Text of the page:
After their success at Kitty Hawk, Dayton, Ohio's Wright Brothers still needed to perfect their powered airplane technology. Instead of trekking back to Kill Devil Hills in North Carolina, chosen for its twenty-mile per hour average winds and its remote location on the Outer Banks, the Wrights decided to stay in Ohio, relying on the engine forged by their employee, Charlie Taylor, and a catapult to set and keep them aloft.
During the "flying seasons" of 1904 and 1905, Wilbur and Orville Wright experimented at Huffman Prairie, an 84-acre parcel of flat land that became the world's first airport. The brothers took hundreds of test flights there.
Huffman Prairie was about ten miles from the Wrights' home on Hawthorn Street and from their bicycle shop on Third in Dayton. They reached Huffman Prairie via the Interurban trolley that ran between Dayton and Springfield. The picture below shows the spot where the trolley stop was. As you approach the prairie, you travel along a narrow, tree-lined road that must be on the old trolley right-of-way.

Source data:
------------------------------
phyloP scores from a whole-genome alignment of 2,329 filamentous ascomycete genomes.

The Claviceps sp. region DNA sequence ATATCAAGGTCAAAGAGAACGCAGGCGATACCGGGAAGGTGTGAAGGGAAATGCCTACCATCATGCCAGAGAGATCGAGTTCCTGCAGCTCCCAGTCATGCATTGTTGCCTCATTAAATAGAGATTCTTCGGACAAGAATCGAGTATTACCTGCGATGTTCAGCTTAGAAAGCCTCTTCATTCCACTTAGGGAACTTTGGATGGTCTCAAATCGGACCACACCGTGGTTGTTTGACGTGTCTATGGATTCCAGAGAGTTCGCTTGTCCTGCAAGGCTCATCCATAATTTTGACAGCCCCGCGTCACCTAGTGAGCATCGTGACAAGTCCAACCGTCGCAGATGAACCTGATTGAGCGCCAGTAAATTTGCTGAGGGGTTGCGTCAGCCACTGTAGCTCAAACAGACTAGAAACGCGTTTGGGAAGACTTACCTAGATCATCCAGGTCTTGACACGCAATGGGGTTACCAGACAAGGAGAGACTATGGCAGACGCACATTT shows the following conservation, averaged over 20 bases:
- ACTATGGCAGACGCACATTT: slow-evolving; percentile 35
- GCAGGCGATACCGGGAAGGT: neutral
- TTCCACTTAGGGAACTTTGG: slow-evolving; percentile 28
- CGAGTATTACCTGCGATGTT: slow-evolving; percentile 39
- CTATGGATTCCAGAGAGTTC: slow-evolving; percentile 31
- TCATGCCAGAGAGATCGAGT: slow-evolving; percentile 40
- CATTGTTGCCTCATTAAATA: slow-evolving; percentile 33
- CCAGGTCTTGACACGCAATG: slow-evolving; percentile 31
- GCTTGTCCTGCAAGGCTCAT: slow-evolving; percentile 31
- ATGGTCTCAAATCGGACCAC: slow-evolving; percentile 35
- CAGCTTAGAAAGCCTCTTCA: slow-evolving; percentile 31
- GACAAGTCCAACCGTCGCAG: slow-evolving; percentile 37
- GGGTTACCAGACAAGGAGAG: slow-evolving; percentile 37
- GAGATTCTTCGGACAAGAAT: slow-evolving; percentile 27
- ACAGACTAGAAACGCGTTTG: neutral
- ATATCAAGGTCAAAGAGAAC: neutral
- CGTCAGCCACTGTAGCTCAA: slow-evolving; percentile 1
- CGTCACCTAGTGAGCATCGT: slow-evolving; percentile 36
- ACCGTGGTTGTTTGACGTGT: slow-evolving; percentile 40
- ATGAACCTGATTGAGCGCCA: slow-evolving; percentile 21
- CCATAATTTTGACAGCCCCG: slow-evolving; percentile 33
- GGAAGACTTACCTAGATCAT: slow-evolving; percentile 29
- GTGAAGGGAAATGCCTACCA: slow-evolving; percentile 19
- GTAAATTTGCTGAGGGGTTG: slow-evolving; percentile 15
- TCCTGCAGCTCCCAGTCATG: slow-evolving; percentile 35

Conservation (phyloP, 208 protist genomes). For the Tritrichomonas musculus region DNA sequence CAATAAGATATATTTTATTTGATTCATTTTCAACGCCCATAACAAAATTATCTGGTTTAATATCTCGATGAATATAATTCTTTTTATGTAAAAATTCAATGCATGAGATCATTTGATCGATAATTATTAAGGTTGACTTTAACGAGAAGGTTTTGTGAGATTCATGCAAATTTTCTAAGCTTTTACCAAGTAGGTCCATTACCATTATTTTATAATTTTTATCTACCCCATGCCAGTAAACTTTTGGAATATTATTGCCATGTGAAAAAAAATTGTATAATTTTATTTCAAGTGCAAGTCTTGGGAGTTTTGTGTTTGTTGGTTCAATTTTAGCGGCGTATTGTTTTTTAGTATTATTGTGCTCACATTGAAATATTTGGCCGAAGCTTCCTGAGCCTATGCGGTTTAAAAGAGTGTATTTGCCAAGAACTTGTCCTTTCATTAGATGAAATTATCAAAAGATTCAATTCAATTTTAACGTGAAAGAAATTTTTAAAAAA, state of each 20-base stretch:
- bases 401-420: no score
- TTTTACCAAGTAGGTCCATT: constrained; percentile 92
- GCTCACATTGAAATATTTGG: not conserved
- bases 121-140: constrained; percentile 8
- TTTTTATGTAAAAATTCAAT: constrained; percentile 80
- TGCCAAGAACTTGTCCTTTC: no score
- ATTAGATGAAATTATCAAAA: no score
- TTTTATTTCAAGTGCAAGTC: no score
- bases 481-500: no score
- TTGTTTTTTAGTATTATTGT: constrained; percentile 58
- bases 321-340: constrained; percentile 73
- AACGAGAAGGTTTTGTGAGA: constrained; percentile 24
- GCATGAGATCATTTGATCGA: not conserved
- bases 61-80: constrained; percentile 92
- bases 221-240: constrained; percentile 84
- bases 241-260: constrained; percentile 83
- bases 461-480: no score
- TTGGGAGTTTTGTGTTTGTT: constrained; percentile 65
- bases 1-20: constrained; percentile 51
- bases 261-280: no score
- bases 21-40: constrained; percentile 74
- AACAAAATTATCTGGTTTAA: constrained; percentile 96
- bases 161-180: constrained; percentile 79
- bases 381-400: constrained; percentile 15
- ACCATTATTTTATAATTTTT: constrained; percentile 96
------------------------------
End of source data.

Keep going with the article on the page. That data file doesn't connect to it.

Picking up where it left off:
Huffman Prairie is now part of the Wright-Patterson Air Force Base complex in Fairborn, Ohio. Below is an Ohio historical marker telling a bit about Huffman Prairie. You can walk all around the site where the history of the world was significantly changed.
Below are two views of Huffman Prairie. The second one shows replicas of the Wrights' hangar and catapult on the site where they placed them in 1904 and 1905.
If you haven't read David McCullough's wonderful biography of the Wright Brothers, I highly recommend it. It's a real treat! (By the way, Tom Hanks has bought the movie rights to McCullough's book.)
"If I were giving a young man advice as to how he might succeed in life, I would tell him, pick out a good father and mother, and begin life in Ohio." (Wilbur Wright)